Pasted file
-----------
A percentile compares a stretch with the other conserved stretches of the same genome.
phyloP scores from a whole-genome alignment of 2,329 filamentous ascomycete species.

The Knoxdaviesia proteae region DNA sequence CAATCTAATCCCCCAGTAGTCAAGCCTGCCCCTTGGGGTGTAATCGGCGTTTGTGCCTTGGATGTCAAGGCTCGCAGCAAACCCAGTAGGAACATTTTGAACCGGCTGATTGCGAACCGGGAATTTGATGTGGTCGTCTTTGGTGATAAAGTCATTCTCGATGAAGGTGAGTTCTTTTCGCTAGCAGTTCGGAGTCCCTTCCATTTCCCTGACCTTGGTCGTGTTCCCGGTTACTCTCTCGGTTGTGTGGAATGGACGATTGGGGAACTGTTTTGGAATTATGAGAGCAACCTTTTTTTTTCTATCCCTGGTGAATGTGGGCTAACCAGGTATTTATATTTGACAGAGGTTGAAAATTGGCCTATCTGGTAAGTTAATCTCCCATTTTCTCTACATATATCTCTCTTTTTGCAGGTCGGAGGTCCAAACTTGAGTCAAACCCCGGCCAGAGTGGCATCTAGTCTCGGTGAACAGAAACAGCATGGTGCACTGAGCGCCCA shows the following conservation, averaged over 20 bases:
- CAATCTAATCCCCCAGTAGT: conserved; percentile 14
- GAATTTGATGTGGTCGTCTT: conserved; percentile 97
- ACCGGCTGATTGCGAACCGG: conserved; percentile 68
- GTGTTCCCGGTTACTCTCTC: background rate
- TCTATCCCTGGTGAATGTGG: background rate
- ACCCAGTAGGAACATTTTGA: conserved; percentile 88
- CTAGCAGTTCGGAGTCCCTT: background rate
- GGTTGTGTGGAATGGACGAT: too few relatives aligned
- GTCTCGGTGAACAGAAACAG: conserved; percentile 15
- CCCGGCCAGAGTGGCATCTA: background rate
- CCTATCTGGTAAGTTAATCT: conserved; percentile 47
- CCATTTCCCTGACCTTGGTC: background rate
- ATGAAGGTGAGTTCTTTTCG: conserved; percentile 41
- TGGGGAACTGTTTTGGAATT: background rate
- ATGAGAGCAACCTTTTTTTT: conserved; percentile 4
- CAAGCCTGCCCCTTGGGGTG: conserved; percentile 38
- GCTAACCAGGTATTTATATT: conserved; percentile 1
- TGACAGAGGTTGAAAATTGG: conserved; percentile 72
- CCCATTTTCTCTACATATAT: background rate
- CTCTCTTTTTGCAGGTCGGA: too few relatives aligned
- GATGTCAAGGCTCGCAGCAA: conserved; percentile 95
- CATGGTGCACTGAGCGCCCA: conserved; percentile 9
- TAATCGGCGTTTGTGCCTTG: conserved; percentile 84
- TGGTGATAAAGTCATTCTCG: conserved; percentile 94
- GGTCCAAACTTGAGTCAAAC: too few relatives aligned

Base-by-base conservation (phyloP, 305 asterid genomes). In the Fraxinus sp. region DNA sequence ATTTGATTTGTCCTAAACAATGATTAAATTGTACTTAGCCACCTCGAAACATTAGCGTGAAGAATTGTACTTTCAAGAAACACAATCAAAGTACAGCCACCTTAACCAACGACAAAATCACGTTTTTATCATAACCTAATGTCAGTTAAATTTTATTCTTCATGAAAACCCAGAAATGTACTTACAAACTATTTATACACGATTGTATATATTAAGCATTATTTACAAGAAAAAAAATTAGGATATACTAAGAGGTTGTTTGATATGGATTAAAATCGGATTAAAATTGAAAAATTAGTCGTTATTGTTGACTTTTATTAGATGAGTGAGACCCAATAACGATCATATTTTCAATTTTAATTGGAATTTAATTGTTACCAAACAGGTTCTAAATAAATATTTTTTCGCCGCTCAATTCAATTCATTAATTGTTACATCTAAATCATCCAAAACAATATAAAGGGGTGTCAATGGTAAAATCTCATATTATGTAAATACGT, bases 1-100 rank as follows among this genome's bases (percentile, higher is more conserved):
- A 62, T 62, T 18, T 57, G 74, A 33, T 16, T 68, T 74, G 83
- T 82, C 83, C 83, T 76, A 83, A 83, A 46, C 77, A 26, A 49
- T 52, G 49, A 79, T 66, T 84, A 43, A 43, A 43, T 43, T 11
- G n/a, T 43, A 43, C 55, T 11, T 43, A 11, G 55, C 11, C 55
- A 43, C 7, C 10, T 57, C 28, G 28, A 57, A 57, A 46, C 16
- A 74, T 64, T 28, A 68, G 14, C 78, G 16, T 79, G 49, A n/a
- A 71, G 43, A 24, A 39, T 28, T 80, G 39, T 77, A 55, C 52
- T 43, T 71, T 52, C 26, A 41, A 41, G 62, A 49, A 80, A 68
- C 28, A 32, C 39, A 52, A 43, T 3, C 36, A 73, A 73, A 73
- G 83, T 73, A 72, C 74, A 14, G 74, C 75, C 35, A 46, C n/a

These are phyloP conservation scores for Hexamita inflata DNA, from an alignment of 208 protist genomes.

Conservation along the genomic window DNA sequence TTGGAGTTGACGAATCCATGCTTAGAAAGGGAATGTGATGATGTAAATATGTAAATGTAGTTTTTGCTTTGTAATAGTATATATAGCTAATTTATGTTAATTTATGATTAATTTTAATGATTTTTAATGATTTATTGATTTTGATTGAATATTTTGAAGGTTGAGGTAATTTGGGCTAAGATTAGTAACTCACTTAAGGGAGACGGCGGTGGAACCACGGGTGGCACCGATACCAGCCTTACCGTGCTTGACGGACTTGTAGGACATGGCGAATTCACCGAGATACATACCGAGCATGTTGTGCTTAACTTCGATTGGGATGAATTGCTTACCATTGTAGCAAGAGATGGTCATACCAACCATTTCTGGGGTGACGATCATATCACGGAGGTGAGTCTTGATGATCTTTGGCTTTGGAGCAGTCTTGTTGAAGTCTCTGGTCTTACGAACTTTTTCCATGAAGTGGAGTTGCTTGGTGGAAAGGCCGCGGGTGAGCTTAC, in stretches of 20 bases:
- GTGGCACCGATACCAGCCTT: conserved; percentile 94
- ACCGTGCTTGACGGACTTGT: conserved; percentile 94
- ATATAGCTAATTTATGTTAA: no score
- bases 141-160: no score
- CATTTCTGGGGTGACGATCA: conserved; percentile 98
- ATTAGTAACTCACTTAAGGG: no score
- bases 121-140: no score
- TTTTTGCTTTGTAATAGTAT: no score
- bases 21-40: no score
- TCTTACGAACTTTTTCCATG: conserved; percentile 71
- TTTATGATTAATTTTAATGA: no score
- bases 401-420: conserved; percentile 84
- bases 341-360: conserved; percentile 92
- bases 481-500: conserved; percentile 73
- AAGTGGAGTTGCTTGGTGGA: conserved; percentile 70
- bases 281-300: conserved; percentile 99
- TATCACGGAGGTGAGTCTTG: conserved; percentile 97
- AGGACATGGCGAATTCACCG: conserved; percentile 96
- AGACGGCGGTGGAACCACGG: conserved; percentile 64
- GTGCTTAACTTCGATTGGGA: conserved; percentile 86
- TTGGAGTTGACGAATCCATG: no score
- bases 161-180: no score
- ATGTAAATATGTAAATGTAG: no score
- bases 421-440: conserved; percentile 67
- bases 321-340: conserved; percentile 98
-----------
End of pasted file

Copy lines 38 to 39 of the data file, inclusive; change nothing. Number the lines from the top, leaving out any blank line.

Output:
- C 28, A 32, C 39, A 52, A 43, T 3, C 36, A 73, A 73, A 73
- G 83, T 73, A 72, C 74, A 14, G 74, C 75, C 35, A 46, C n/a